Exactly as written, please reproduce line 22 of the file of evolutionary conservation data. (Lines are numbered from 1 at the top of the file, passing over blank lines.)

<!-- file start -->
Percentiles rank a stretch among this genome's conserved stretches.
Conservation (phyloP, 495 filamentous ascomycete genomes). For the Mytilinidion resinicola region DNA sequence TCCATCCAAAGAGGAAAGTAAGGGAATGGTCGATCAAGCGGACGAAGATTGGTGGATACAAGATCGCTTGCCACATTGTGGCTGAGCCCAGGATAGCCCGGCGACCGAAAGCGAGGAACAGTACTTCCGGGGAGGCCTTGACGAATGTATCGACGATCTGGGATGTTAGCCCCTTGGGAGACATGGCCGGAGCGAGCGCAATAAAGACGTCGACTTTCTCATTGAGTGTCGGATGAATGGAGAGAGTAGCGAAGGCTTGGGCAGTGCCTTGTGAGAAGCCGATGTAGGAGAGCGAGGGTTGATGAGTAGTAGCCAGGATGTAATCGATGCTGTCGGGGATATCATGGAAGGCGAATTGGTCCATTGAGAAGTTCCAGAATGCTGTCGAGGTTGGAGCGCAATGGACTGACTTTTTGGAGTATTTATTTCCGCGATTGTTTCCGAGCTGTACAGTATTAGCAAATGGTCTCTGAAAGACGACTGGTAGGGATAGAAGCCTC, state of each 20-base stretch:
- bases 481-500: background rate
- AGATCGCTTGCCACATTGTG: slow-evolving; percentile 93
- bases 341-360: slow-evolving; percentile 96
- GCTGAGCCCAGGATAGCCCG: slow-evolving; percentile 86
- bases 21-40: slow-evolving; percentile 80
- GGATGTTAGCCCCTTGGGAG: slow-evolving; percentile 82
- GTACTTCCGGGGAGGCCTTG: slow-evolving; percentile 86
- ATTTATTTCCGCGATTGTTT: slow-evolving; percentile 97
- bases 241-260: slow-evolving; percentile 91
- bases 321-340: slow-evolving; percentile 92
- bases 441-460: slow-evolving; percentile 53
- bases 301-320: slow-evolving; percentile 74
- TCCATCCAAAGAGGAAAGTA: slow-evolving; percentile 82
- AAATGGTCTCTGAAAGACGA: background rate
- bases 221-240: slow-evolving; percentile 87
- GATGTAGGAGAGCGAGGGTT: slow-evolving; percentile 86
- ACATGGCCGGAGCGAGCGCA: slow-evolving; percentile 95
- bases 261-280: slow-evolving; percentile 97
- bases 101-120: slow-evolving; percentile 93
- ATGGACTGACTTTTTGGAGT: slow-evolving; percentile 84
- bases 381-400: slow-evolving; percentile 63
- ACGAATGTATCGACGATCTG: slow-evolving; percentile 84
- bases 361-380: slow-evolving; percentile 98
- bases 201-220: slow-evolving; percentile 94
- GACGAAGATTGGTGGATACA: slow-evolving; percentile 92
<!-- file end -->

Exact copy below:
- ATGGACTGACTTTTTGGAGT: slow-evolving; percentile 84